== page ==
College stands behind e-mail pick

by Sam Rauschenfels | 9/30/10 10:00pm

Despite recent student outcry against the planned replacement of BlitzMail with Microsoft Online Services, administrators maintain that the new platform is best suited to the College's needs, according to Vice President of Information Technology and Chief Information Officer Ellen Waite-Franzen. The system which is still under development will soon be evaluated by advisory committees consisting of faculty, staff and students, she said.

Advisory groups consisting of students, faculty and staff will be selected to monitor progress, provide feedback and address potential problems with Microsoft Online Services, Waite-Franzen said. Approximately 20 students will be involved in these committees and may be among some of the first users of the Microsoft platform on campus.

The decision to switch to Microsoft as opposed to Google was made after a study group met during the Spring and Summer terms to determine "the best overall solution for the entire campus," according to group member and Dean of Libraries Jeff Horrell.

When officials began the search for an improved e-mail system, they found the improvement of BlitzMail unrealistic because of the programming complexity that would be necessary to make BlitzMail competitive with and as powerful as products from Microsoft and Google, she said.

"If it was that easy, there would be a lot of other competitors, and a lot of other schools would have already done that," Waite-Franzen said. "MIT would have done it by now. It's not as easy as people think it is."

The majority of the group suggested that the College adopt Google Apps for Education for students, faculty and staff within the undergraduate College and Thayer School of Engineering, and Microsoft Online Services for Dartmouth Medical School, according to the Communication and Collaboration Tools Study Group Report executive summary released this summer. The minority decision recommended that the Microsoft platform be employed by the entire campus, the report said.

Ultimately, College officials elected to uphold the minority decision, Waite-Franzen said. Four staff members were sent to Redmond, Wash., for a four-day intensive training program that covered technical and user aspects of the product.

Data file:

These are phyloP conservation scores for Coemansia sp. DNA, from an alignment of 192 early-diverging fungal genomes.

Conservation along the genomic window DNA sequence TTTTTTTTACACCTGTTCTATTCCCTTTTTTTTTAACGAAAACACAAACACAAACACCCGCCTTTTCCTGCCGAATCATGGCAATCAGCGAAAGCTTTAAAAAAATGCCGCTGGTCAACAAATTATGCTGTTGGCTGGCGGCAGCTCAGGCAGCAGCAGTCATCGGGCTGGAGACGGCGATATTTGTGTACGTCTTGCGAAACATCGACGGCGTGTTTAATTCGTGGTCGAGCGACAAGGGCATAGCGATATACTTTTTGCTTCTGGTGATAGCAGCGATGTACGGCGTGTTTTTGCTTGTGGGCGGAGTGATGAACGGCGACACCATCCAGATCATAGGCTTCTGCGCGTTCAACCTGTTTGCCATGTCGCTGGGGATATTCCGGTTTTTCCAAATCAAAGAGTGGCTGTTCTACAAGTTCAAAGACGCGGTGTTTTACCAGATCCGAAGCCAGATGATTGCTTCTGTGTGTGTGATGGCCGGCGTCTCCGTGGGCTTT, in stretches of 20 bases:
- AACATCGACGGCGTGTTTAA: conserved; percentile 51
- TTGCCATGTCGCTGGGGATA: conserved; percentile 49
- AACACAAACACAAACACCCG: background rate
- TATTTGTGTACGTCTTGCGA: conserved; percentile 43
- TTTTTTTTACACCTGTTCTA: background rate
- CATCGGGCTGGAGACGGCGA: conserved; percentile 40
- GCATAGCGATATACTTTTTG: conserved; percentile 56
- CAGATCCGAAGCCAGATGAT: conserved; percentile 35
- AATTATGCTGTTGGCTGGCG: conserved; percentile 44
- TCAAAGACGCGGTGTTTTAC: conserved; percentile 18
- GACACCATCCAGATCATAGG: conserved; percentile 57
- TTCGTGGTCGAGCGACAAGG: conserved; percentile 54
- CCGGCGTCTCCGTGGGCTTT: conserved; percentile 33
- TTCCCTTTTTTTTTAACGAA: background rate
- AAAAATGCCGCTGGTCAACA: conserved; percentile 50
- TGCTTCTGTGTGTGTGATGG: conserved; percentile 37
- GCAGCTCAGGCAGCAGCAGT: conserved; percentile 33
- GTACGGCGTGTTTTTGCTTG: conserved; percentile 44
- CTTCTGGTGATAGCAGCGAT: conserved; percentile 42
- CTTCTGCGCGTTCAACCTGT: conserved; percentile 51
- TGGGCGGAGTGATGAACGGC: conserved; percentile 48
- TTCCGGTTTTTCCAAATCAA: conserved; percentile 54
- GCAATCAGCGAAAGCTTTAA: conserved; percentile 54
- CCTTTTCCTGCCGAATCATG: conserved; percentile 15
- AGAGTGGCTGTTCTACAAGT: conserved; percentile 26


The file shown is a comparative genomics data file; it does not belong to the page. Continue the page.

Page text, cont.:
"I think it's a reasonable outcome, considering the many different factors that are at play here," computer science professor and study group chair David Kotz said.

The switch to Microsoft will provide users with features that would not be cost-effective if paired with the current BlitzMail system, she said. The new system offers 10 gigabytes of e-mail storage space, compared to BlitzMail's 500 megabytes.

The new platform will also preserve e-mail accessibility, since it is compatible with smartphones like BlackBerrys and iPhones, according to Waite-Franzen, who herself uses an iPhone synced with existing Microsoft products on campus. This flexibility is possible because most mobile e-mail platforms are developed first and foremost for use with Microsoft, she said.

Terminals for checking e-mail will also remain in use throughout campus, she said.

The College's support for the minority option was partly a result of existing Microsoft installations in various parts of the College, Waite-Franzen said. College administrators currently operate on a Microsoft system, as do employees at the Tuck School of Business and the Norris Cotton Cancer Center within Dartmouth-Hitchcock Medical Center.

"If only the [College] president and senior administration had been on Microsoft, that would have been just a small pool of people, but we're talking about a much larger pool of people," Waite-Franzen said.

Converting the entire campus to Microsoft which should occur for most students by Fall term 2011 will ensure that all departments and sectors can interact freely, she said.

"I think that as Dartmouth thinks more about one Dartmouth,' where there's more interaction between our professional schools and arts and sciences, there's going to be more communication and collaboration that goes across the schools," Waite-Franzen said.

In addition to e-mail, the Microsoft platform will provide collaboration tools like document libraries, discussion lists, a shared calendar and task lists within a "SharePoint Online" application, according to the Computing Services' website. The "Office Communicator" client will give users instant messaging and voice and video chat capabilities, while "Office LiveMeeting" will allow users to hold online, real-time meetings across campus.

Because these applications operate online, users can utilize them from any web browser on any computer platform, according to the site.

Within the new e-mail system, students will be able to register "aliases," the Microsoft counterpart to BlitzMail nicknames, Waite-Franzen said. It is also expected to reduce the number of misdirected e-mails, as partial names will no longer be allowed in the addressee field, she said.

No decision has been made pertaining to a replacement for BlitzMail's bulletin feature, she said.

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